Why “No Phosphates” for Medical Instrument Cleaning?

Q: Why do some medical instrument makers caution against cleaning with cleaners or detergents containing phosphates?

A: This derives from concern over Tri Sodium Phoshpate (TSP) cleaners that can have a pH of 12 in a 1% solution, which OSHA, for example, would define as corrosive, meaning: “A chemical that causes visible destruction of, or irreversible alterations in, living tissue by chemical action at the site of contact.”

By comparison, Alconox® Powdered Precision Cleaner  and Tergazyme® Enzyme-Active Powdered Detergent, which contain sodium tripolyphosphate and tetrasodium pyrophosphate, are pH 9.5, which is close to the pH of dish soap or other mild household detergents. The phosphates used in Alconox and Tergazyme detergents are far less corrosive than those of TSP based cleaners.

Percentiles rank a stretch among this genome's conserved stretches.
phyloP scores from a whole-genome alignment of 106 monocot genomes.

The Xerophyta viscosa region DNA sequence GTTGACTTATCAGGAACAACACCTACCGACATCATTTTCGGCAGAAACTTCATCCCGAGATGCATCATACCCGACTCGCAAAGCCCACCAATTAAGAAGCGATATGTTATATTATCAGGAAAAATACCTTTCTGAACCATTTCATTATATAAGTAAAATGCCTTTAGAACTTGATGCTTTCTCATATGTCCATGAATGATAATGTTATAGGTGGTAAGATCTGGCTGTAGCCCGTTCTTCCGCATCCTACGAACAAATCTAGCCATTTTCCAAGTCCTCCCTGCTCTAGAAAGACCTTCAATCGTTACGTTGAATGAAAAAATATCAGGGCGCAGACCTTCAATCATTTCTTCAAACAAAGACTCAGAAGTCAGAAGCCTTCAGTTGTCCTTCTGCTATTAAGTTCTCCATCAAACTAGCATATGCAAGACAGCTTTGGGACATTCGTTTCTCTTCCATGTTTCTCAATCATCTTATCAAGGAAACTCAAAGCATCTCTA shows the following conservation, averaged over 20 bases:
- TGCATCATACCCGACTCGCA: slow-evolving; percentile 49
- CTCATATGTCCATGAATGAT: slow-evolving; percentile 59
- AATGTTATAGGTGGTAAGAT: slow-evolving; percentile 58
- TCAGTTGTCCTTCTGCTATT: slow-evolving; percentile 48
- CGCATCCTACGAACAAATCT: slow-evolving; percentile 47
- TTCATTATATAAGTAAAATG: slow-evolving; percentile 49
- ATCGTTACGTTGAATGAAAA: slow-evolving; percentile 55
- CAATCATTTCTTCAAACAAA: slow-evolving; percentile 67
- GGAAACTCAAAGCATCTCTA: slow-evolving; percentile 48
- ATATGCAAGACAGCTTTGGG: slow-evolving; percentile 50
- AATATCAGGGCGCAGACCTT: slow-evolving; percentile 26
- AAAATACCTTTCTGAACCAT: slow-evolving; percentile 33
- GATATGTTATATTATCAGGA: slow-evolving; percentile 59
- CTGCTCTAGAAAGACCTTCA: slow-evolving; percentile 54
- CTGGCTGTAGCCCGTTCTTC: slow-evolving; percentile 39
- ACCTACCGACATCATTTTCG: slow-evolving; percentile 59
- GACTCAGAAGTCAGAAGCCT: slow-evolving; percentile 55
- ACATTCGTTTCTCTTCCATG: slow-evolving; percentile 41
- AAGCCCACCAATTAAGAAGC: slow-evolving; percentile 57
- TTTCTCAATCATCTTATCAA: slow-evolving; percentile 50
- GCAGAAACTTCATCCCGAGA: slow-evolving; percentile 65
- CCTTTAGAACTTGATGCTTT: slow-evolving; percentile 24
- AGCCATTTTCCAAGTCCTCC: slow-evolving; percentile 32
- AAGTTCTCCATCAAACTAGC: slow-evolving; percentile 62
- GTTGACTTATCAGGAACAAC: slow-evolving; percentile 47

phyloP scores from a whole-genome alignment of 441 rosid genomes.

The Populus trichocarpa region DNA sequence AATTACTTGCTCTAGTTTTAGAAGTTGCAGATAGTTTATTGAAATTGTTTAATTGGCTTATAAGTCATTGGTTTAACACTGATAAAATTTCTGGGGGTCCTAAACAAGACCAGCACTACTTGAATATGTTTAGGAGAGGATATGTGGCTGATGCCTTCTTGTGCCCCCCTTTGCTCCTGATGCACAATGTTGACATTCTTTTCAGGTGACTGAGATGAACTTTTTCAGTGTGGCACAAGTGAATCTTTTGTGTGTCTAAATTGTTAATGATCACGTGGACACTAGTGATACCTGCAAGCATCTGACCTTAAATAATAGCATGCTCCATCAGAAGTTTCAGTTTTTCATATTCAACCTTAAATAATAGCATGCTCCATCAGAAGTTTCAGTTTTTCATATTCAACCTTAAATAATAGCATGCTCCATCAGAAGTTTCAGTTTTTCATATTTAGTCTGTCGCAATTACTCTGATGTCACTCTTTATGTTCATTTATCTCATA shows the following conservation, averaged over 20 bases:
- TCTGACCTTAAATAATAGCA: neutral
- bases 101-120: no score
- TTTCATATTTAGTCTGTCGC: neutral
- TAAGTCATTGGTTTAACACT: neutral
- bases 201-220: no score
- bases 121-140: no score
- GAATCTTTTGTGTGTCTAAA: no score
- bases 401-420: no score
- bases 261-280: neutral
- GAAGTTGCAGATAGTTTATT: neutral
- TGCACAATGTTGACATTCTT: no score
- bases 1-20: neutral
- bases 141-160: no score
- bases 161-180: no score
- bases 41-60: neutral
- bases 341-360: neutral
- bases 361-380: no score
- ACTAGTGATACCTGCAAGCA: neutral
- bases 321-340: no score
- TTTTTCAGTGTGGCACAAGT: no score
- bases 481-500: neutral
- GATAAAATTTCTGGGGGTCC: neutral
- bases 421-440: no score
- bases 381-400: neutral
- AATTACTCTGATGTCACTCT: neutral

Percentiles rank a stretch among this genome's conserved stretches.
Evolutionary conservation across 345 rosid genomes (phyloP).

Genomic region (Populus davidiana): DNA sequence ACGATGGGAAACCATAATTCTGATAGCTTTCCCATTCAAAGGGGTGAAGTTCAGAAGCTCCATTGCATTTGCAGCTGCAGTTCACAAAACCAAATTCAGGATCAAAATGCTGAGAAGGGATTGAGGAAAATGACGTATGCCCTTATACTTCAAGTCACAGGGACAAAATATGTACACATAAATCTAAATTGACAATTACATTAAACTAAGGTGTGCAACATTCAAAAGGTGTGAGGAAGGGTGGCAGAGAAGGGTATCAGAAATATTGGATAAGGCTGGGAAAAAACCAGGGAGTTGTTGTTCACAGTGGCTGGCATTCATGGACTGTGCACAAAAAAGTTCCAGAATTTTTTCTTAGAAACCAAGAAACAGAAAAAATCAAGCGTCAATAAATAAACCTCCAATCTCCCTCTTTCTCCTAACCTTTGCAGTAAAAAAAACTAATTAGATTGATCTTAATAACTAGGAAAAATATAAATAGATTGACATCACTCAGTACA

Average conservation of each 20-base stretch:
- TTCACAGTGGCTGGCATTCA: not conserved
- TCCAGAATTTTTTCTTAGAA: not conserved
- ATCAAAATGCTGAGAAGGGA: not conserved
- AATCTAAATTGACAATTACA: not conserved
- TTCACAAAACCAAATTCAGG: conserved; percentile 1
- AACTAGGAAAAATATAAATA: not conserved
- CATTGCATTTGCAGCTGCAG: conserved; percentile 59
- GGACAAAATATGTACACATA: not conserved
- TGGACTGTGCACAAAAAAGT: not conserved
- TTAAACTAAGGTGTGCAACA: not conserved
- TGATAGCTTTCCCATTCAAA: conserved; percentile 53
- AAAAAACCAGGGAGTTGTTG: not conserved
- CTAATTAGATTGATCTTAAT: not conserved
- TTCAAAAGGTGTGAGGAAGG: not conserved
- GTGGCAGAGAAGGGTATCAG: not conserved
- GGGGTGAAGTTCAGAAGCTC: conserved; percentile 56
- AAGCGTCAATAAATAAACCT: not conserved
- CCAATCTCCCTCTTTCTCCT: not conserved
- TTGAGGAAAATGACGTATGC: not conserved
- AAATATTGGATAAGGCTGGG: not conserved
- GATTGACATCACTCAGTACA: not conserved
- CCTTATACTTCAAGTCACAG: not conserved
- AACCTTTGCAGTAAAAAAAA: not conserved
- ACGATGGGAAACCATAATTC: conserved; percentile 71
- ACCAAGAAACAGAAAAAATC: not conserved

Medical device manufacturers and medical device reprocessors across the globe regularly use Tergazyme and Alconox detergents for manual cleaning of their instruments.  (They also often employ Liquinox® Critical Cleaning Liquid Detergent  which is a phosphate-free liquid concentrate.)

To request these or any Alconox, Inc. detergents for free, please complete the questionnaire at Get Sample. For more information about any one of our Alconox, Inc. detergents, consult the technical bulletin for each product. Or click here to access each of our detergent’s  Safety Data Sheets.

Do you have a critical cleaning question for the experts at Alconox, Inc.?  Search TechNotes to see if it’s been answered before or Ask Alconox.

Contact us any time: cleaning@alconox.com



Leave a Reply